Abstract: Laser radar is the technique of illuminating a target with a laser beam and detecting the reflected light. The most distant object detected by laser radar so far is the Moon; lunar ranging experiments can now measure the distance to the Moon with millimeter accuracy. But why stop at the Moon? We now have all the tools -- 10m-class telescopes, powerful lasers and nearly noiseless photon-counting detectors – to probe much more of the solar system with laser radar. Although laser power cannot compete with the Sun, its directionality and timing capability allows measurements that are simply not possible with sunlight, such as ranging (measuring distance) and tomography – all with sub-diffraction limited resolution. I will describe the outline for a ground-based planetary laser radar system.

Tuesday Apr 21
Patriots Day

Tuesday Apr 29:
Are planetary systems flat?
Scott Tremaine
Host: Mark Vogelsberger

Abstract: Laplace argued, correctly, that the small inclinations of planetary orbits implied that the solar system formed from a flat disk. The observational and theoretical evidence on whether extrasolar planetary systems are flat, however, is still ambiguous. I will discuss constraints on flatness from the Kepler spacecraft and other sources; measurements of the Rossiter-McLaughlin effect in transiting planets; Lidov-Kozai oscillations; and competing migration mechanisms for the formation of giant planets at small orbital radii.

Tuesday May 6:
The Cool Side of Galaxy Formation
Chris Carilli
Host: Mark Vogelsberger

Abstract: One of the great triumphs of modern astronomy has been the delineation of star formation and the build up of stellar mass through cosmic time. However, these studies reveal only the products of star formation, missing the cool gas, the fuel for star formation in galaxies. This situation has changed dramatically with the advent of revolutionary new facilities at cm through submm wavelengths, ALMA and the JVLA. I will review the current status of cool gas observations in distant galaxies, and present the latest results from ALMA and the JVLA. To date, molecular gas has been observed in close to 200 galaxies at z > 1. Studies have moved well beyond simple detections to dynamical imaging at kiloparsec-scale resolution and multiline, multispecies studies that determine the physical conditions in the ISM in early galaxies. Molecular line observations imply that the order of magnitude increase in the cosmic star-formation rate density from z ˜ 0 to 2 is commensurate with a similar increase in the gas-to-stellar mass ratio in star-forming disk galaxies. Studies of atomic Fine Structure Line emission are rapidly progressing, with some tens of galaxies detected in the bright [CII] 158um line to date. The [CII] line is proving to be a unique tracer of galaxy dynamics in the early Universe, and has the potential to be the most direct means of obtaining spectroscopic redshifts for the first galaxies during cosmic reionization.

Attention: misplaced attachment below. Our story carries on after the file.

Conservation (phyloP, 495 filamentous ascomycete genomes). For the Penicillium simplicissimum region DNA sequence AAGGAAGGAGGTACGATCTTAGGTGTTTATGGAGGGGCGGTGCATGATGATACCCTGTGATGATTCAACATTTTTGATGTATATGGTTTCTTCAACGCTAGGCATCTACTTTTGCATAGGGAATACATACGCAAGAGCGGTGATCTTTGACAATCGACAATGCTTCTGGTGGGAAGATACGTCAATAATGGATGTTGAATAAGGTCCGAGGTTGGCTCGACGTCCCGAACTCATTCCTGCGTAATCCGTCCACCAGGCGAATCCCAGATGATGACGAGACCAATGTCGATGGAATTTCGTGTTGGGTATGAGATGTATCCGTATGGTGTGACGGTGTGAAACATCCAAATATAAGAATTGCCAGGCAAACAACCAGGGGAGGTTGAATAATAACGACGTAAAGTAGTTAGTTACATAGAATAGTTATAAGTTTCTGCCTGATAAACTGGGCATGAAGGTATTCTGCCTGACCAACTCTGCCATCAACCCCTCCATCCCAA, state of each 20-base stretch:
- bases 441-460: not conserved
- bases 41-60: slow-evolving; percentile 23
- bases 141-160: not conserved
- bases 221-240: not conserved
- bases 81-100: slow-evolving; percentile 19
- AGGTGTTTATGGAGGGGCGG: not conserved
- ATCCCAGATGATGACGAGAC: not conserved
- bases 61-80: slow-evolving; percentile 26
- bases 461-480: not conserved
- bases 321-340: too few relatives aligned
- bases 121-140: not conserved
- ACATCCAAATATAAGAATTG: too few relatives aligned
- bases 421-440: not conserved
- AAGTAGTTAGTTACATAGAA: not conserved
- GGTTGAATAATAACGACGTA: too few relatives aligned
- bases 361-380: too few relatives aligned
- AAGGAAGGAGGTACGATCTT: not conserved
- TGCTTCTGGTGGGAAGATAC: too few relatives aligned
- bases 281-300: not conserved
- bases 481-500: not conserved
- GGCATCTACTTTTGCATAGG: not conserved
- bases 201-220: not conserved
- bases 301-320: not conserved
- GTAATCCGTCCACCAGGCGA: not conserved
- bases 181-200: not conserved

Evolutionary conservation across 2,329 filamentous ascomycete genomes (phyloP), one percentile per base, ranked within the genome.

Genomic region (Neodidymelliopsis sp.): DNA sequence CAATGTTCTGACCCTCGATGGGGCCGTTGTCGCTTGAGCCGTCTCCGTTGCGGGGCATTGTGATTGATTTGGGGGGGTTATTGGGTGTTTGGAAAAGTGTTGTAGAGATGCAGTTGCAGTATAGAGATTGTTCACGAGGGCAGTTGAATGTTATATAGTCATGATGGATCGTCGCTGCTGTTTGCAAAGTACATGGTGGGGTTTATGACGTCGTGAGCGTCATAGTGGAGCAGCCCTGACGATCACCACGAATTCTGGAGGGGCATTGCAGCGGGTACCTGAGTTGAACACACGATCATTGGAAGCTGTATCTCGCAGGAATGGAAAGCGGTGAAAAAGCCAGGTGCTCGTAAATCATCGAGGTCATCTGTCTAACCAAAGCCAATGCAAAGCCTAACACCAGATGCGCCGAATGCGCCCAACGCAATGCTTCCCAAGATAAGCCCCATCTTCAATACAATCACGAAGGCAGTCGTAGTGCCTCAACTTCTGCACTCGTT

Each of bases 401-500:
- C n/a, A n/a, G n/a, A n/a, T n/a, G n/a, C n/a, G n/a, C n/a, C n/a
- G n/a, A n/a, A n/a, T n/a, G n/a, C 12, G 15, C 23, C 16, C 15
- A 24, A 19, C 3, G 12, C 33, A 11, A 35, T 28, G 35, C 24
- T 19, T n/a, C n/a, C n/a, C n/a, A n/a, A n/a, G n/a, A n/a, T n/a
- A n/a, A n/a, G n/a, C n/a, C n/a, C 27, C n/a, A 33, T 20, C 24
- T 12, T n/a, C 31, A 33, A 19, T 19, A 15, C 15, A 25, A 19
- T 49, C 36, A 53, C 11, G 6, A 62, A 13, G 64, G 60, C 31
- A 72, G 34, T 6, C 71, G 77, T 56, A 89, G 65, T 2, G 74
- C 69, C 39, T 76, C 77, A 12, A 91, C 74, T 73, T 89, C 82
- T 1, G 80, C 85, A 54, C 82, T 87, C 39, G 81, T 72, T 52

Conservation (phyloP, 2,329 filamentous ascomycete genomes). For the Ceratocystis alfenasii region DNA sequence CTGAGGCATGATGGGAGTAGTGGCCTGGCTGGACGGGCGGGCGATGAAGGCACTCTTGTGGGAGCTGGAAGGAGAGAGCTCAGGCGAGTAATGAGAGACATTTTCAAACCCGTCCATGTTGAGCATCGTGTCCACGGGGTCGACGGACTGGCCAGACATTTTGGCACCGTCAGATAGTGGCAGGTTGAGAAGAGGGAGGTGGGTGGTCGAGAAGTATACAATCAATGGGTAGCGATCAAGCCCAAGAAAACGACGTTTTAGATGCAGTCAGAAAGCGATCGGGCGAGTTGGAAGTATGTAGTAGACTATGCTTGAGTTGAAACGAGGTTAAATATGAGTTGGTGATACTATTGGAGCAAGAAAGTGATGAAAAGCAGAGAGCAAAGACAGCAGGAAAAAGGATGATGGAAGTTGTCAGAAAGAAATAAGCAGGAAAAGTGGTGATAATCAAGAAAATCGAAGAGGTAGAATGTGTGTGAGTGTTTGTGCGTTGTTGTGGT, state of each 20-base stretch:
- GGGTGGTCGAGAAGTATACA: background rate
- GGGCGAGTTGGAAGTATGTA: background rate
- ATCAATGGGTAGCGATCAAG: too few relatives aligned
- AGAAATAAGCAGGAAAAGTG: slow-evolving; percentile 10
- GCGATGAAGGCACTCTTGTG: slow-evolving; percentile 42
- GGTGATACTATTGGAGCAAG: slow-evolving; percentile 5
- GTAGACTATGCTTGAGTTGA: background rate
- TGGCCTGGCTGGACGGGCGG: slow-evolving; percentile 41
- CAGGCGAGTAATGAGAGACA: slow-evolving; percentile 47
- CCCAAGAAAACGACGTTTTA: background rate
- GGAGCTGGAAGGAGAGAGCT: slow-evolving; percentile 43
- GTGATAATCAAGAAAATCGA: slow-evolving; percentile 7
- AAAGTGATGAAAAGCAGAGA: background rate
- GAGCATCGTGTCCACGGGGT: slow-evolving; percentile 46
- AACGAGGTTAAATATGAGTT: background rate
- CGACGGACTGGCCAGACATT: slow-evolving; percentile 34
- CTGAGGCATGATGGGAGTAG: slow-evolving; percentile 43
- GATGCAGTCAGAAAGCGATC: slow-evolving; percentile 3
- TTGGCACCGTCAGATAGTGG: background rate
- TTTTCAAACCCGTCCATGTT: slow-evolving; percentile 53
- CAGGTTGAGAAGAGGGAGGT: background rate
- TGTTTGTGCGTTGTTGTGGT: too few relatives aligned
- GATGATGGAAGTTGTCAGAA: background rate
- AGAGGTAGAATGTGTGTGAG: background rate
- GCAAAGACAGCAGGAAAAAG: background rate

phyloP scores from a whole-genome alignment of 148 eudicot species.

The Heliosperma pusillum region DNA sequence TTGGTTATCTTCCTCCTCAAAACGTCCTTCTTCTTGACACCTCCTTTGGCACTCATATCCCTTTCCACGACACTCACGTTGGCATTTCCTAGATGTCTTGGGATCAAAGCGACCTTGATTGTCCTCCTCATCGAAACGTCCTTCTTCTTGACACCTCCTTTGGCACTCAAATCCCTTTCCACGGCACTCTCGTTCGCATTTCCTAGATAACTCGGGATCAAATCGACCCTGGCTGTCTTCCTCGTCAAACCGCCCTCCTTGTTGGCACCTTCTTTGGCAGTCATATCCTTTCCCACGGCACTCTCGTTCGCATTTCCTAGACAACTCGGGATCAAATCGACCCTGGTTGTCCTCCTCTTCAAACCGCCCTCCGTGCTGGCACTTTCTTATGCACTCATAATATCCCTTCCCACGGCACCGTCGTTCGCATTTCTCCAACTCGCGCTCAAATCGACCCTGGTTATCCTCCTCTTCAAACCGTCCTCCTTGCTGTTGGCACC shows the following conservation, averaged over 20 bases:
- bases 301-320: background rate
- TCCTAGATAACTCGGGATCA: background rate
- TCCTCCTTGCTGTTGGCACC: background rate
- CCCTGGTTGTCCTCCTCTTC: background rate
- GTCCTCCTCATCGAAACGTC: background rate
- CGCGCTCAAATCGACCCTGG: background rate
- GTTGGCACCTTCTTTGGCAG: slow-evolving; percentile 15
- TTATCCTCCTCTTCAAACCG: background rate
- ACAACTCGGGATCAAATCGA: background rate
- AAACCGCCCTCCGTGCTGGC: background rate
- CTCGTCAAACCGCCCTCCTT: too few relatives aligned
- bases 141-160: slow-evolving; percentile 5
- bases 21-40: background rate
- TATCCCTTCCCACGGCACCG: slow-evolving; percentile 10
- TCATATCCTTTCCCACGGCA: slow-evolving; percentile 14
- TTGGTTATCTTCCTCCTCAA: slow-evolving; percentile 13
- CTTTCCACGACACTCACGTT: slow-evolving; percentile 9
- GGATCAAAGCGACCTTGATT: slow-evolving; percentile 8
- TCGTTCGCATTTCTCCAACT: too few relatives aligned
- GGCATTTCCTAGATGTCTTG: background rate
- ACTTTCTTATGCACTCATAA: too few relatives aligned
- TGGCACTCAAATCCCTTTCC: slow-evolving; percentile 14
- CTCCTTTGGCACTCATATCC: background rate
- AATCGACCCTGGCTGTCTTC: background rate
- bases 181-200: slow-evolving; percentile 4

Tuesday May 13:
Using Proper Motions to Probe the Dark Halo of the Milky Way
Nitya Kallivayalil
U of Virginia
Host: TBD

Abstract: Three dimensional velocities are required to constrain halo shape and total mass, but proper motions (tangential velocities; hereafter PMs) are notoriously difficult to measure. I will present results from our efforts in precision astrometric techniques. First, HST programs aimed at measuring the PMs of the LMC and SMC have now achieved sufficient precision to go beyond the absolute motions. By mapping the variations in PM across the face of the LMC, it has been possible to measure its PM rotation field and rotation curve, the first time this has been possible for any galaxy. Second, I will present efforts to measure the PMs of tidal streams in the halo using both a space-based and a ground-based approach. The wide-field, ground-based imagers typically cannot give as good per-star accuracy as HST, but have the advantage of statistics and efficiency: SDSS already exists as a first epoch, and the wide field of view (FOV) plus the use of a big telescope gives good performance in a ``stars per hour exposure time'' metric. However, for confident separation of tidal debris from Milky Way foreground/background, additional information such as a matched filter must typically be used. HST gives very high accuracies per star, and therefore tidal debris can typically be separated from Milky Way stars by means of PMs alone. However, this is only possible for small samples of stars because of the small FOV's of these instruments. Thus, a combined approach is warranted.

This page is maintained by Mark Vogelsberger